copy the linklink copied! 6.6. Open government co-ordination unit: Institutional settings and key functions

The OECD defines open government as “a culture of governance that promotes the principles of transparency, integrity, accountability and stakeholder participation in support of democracy and inclusive growth.” There are three key aspects that contribute to successful delivery of open government reforms: the mechanisms by which countries co-ordinate open government initiatives; the institutional settings and tasks of relevant co-ordination units, and the extent to which countries monitor the implementation and evaluate the impact of open government initiatives.

Of the seven SEA countries surveyed, six (or 86%) indicated that there is an office responsible for horizontal co-ordination of open government initiatives, compared to 77% of OECD countries. In three of the six (Malaysia, the Philippines and Thailand) this office already existed and addresses open government as part of a larger portfolio (such as digital government). In Indonesia, the office responsible for horizontal co-ordination of open government initiatives is a newly created unit within an office with a larger portfolio, while in Viet Nam it is a department within the government office. In Singapore, it sits in the Prime Minister’s Office.

The responsibilities and tasks of these co-ordination units vary from country to country. In all six of the SEA countries with an office, the office is in charge of co-ordinating implementation of open government initiatives. In Indonesia, the Philippines and Singapore the units are also in charge of allocating some financial resources for implementation. By comparison, this task is carried out by 20% of OECD countries. Furthermore, in only 57% of the surveyed SEA countries is the co-ordination unit in charge of communicating the reforms, which is significantly lower than in OECD countries, at 73%.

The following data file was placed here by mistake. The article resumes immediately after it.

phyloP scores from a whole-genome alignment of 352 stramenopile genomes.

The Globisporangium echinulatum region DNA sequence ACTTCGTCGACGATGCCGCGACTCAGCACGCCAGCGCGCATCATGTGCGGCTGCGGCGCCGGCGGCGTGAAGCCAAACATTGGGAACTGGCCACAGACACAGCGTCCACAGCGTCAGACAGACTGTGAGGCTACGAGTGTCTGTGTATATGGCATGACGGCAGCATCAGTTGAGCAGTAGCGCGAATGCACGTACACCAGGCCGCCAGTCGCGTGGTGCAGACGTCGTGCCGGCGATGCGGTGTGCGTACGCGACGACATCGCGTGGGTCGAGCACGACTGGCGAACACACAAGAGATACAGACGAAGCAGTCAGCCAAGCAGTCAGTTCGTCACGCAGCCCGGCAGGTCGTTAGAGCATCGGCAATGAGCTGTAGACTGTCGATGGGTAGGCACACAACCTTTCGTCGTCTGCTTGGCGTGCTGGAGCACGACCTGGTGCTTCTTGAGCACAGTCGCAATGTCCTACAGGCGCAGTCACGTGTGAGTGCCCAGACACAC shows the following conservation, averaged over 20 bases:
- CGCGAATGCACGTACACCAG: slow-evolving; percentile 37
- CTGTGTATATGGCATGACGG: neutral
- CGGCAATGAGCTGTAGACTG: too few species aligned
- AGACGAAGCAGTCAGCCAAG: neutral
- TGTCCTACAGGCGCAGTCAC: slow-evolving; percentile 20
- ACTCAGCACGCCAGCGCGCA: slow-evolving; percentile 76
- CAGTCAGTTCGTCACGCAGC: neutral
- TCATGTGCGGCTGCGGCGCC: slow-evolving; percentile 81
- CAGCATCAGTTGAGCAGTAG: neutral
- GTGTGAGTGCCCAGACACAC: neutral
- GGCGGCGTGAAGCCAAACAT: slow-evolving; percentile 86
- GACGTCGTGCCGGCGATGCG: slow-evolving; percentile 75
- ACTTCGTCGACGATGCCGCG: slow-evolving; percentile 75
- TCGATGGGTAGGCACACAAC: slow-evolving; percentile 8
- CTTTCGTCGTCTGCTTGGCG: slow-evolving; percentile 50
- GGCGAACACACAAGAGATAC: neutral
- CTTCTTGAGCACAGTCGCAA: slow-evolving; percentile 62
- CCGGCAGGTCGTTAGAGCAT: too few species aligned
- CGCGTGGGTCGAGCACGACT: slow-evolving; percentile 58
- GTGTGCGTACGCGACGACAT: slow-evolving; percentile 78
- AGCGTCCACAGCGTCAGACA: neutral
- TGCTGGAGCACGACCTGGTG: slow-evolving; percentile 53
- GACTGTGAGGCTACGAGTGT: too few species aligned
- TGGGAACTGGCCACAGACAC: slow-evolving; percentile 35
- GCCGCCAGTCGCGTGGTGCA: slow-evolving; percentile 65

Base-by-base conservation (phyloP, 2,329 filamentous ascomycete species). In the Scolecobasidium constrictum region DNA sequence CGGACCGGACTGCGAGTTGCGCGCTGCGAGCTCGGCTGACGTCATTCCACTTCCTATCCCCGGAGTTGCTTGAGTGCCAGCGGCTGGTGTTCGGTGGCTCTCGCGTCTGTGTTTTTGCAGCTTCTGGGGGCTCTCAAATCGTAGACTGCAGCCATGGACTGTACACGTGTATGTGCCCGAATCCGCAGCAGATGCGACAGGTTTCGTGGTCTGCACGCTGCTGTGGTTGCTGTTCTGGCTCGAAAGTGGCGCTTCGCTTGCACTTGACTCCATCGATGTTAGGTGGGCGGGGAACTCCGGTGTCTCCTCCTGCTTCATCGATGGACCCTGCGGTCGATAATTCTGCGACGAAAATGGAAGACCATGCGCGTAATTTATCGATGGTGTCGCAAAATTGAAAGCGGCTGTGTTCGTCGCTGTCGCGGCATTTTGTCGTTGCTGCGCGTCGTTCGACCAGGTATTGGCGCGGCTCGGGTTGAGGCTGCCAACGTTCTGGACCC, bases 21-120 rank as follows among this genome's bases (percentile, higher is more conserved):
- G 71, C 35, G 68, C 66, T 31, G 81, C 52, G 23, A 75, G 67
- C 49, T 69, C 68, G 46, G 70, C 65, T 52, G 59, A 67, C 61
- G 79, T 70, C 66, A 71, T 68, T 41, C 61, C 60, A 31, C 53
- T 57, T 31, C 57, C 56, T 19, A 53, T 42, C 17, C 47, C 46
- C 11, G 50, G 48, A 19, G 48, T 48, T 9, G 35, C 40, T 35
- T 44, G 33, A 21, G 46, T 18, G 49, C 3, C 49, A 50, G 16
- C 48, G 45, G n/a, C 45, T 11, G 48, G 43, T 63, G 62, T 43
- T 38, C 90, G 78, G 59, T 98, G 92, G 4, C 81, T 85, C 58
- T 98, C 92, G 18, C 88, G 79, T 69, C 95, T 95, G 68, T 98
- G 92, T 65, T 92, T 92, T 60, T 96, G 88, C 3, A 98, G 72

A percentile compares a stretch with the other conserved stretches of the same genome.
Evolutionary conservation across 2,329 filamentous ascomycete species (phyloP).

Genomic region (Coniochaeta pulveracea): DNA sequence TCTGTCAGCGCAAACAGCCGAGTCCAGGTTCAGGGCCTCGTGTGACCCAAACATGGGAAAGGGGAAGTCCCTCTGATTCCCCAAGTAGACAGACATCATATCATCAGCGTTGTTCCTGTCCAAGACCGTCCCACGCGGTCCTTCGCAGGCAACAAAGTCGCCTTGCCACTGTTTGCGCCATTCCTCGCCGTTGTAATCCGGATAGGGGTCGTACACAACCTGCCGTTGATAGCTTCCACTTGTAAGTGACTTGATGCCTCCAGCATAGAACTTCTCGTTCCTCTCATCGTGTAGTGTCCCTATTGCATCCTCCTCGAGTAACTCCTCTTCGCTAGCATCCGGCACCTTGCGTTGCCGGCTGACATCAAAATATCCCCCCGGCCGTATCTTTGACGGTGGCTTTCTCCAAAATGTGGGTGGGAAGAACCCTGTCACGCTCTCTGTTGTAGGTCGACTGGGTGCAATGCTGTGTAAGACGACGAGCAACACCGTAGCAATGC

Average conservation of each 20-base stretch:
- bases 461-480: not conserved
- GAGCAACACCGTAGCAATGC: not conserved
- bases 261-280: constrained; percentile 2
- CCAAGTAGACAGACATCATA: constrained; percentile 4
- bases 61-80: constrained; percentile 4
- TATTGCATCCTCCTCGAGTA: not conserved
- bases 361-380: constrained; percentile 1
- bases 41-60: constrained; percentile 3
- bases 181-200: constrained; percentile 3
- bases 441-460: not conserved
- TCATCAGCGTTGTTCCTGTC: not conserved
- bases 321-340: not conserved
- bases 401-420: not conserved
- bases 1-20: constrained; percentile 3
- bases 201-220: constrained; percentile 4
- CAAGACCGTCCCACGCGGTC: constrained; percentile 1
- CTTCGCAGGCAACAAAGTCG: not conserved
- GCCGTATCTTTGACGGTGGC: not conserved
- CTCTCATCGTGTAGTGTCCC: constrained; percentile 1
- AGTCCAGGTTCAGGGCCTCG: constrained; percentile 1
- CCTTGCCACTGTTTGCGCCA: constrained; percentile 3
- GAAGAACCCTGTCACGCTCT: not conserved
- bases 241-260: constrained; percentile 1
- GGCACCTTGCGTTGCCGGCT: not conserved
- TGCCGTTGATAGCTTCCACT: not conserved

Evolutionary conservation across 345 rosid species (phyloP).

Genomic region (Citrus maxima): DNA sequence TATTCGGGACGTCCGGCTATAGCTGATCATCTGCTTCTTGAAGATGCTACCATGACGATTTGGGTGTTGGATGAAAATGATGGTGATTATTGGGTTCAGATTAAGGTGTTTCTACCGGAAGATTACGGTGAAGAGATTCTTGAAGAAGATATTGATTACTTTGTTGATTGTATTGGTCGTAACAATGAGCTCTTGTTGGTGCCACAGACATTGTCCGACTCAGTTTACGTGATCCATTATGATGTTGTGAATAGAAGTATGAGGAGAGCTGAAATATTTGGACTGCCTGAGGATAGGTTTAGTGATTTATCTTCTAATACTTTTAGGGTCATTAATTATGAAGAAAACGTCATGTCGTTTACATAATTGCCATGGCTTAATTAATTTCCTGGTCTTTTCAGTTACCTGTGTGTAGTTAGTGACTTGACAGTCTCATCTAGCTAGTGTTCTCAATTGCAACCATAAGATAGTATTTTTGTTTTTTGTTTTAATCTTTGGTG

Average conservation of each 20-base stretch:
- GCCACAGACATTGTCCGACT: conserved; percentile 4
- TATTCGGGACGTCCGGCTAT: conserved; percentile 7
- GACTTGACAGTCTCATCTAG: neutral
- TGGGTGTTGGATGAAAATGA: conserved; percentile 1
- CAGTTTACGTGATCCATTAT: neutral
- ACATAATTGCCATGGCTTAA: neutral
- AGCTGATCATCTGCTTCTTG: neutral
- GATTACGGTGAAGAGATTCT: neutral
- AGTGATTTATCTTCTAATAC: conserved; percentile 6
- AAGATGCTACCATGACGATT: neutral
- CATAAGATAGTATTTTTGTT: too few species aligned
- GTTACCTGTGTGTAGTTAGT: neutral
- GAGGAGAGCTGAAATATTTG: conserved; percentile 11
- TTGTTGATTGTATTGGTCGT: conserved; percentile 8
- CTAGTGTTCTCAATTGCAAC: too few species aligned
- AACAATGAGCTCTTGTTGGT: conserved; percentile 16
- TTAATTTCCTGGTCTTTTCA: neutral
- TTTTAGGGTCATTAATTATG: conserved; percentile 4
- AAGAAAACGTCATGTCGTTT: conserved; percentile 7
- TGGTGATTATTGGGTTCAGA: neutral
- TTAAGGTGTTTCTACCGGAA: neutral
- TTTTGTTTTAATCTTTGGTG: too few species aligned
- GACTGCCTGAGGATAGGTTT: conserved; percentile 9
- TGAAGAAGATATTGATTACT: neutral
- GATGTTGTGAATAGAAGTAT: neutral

Understanding the extent to which open government initiatives are achieving their goals or not depends on governments monitoring the implementation and evaluating their impact. Five of the SEA countries surveyed reported that they monitor the implementation of open government initiatives, less than the 86% of OECD countries that report the same. Furthermore, 57% of the surveyed SEA countries reported that they evaluate the impact of such initiatives – similar to OECD countries (59%). Some SEA countries carry out monitoring and evaluation through the normal activities of public institutions involved in open government – 71% of countries monitor and 57% evaluate in this way.

Of the seven SEA countries that evaluated the impact of open government policies, 71% also reported communicating evaluation results. Notably, Cambodia, Indonesia and the Philippines make the results of the evaluations publicly available. Sharing – and acting upon – the information collected via the monitoring and evaluation process is necessary to make sure that open government initiatives are increasingly effective, as well as reflective of government strategies and stakeholder needs. For example, Cambodia, Malaysia and Singapore used the findings from their evaluations to develop mobile apps that enhanced feedback and complaint mechanisms to improve their public service delivery.